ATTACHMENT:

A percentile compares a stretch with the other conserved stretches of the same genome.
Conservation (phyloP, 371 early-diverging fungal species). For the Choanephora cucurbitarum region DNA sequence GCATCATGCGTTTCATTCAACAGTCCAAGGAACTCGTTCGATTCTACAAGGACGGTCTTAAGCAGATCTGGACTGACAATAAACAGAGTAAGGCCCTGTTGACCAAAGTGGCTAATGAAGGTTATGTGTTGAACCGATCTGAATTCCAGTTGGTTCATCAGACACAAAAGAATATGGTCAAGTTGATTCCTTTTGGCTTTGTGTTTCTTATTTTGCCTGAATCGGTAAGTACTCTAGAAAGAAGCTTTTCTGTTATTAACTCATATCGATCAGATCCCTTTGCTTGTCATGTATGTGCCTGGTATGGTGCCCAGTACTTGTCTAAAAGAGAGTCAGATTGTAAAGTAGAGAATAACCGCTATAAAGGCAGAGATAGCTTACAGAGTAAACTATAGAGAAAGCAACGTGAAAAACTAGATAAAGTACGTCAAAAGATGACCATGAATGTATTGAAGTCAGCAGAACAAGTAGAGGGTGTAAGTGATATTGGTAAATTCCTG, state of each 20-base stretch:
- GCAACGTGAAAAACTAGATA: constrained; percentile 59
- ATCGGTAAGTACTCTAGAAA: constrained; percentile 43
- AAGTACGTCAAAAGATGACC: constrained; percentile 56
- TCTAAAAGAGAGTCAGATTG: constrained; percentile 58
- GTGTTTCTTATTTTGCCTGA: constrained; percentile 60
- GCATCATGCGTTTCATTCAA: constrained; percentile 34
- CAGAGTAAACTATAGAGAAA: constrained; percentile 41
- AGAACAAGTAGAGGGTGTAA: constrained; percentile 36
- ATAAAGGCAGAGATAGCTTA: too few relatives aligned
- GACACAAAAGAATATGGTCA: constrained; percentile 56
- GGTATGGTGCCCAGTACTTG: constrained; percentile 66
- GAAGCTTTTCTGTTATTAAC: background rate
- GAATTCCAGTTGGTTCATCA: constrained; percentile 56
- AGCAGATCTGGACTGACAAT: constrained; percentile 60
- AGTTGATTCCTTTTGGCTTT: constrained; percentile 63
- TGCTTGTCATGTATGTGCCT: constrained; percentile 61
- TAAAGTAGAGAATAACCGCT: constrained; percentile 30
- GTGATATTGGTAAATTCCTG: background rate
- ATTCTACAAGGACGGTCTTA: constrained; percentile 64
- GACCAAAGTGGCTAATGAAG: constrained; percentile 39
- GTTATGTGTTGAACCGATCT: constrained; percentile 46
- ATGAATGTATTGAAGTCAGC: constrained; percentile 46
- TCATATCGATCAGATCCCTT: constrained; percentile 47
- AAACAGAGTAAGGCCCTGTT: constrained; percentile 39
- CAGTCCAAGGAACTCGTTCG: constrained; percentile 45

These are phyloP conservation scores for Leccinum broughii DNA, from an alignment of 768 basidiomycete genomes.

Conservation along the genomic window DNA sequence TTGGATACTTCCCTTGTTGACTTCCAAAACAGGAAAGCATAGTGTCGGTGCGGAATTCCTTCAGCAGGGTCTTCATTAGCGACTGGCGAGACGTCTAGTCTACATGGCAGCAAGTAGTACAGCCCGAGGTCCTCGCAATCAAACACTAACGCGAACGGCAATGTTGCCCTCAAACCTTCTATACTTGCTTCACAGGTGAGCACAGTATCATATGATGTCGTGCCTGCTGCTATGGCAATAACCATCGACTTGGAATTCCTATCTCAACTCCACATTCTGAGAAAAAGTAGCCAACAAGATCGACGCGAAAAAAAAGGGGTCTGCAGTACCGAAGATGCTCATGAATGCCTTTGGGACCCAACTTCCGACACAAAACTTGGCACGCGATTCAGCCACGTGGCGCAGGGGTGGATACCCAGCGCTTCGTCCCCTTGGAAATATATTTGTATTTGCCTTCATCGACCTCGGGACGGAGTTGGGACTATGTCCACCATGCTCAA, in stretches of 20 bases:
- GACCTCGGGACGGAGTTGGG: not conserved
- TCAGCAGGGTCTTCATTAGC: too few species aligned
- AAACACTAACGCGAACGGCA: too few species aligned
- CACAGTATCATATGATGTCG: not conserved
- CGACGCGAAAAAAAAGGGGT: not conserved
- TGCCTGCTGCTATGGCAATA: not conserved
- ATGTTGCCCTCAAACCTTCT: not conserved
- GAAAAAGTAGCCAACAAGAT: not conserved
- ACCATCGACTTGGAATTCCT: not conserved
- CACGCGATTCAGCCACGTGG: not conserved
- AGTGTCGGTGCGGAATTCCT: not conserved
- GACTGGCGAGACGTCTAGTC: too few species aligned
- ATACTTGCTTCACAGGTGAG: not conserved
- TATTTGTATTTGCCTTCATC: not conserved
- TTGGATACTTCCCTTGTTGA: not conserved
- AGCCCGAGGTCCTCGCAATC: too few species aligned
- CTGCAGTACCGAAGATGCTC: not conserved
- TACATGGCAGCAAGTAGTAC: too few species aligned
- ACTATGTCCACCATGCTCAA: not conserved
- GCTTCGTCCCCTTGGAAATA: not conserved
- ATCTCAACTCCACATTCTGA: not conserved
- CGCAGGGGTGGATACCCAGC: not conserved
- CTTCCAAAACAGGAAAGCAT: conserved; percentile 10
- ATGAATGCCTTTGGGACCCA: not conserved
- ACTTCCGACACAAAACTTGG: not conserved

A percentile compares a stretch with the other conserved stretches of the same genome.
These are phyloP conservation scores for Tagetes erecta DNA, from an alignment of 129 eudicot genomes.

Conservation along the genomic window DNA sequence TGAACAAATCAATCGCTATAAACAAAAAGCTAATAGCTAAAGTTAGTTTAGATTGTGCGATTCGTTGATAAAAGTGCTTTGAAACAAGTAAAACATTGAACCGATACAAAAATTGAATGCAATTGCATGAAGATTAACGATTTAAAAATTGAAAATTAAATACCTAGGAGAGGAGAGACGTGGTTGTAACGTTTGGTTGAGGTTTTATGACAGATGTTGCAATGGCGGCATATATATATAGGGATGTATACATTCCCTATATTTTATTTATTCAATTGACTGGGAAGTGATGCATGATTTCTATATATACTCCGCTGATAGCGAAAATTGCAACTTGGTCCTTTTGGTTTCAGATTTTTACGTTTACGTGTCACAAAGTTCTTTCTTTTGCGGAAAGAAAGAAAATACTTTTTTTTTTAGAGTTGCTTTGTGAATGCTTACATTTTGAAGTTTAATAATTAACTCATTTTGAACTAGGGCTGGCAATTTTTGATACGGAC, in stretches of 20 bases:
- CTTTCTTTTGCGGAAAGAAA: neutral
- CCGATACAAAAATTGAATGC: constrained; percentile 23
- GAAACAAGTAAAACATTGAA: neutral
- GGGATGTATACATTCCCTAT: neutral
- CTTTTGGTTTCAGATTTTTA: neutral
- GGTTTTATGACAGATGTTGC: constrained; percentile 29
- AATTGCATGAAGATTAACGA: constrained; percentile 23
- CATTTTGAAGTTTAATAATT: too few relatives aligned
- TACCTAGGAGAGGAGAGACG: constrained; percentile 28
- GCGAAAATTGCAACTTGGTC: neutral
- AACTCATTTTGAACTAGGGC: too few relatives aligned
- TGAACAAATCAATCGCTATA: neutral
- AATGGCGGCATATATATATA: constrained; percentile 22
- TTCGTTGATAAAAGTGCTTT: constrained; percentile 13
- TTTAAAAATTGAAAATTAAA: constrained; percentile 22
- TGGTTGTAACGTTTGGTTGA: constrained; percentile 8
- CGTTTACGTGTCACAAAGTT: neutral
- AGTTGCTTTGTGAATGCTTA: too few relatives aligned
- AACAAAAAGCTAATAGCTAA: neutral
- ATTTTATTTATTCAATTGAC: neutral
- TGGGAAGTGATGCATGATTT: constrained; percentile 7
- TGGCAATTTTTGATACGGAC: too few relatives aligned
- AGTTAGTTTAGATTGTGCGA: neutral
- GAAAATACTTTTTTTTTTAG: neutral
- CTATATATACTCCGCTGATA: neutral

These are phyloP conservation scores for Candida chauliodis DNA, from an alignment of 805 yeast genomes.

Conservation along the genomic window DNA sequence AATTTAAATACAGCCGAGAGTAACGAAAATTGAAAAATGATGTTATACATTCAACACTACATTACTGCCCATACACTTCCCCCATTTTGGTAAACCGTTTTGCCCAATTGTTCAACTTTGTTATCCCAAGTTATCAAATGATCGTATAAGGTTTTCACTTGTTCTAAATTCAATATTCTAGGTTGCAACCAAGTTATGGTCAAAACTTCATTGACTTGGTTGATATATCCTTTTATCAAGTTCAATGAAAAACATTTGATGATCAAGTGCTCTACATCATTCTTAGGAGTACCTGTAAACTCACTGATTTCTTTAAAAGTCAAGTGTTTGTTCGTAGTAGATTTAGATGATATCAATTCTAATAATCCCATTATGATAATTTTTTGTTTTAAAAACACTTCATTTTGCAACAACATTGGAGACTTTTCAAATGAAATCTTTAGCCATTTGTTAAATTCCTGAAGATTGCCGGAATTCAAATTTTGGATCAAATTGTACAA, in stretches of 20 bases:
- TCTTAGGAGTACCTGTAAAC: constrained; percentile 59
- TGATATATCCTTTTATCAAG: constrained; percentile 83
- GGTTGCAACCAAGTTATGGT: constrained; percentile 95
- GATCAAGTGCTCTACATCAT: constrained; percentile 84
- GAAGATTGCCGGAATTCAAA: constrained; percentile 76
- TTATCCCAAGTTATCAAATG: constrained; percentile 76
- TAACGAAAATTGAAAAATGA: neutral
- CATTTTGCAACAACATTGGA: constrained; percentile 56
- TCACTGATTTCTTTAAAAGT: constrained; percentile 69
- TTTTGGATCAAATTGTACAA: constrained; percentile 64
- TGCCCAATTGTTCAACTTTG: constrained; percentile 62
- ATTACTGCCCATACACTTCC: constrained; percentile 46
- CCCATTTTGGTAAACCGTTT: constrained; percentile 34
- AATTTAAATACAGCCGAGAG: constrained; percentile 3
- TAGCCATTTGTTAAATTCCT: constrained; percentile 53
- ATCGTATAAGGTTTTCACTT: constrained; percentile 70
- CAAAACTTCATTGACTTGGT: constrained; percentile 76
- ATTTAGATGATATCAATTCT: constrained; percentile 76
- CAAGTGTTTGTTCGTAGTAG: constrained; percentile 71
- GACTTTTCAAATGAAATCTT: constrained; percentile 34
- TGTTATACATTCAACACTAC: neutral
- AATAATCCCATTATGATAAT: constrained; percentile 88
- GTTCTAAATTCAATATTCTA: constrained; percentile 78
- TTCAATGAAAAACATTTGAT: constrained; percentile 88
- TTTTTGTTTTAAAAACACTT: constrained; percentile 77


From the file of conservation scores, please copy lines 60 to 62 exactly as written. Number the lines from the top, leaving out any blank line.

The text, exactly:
- GAAACAAGTAAAACATTGAA: neutral
- GGGATGTATACATTCCCTAT: neutral
- CTTTTGGTTTCAGATTTTTA: neutral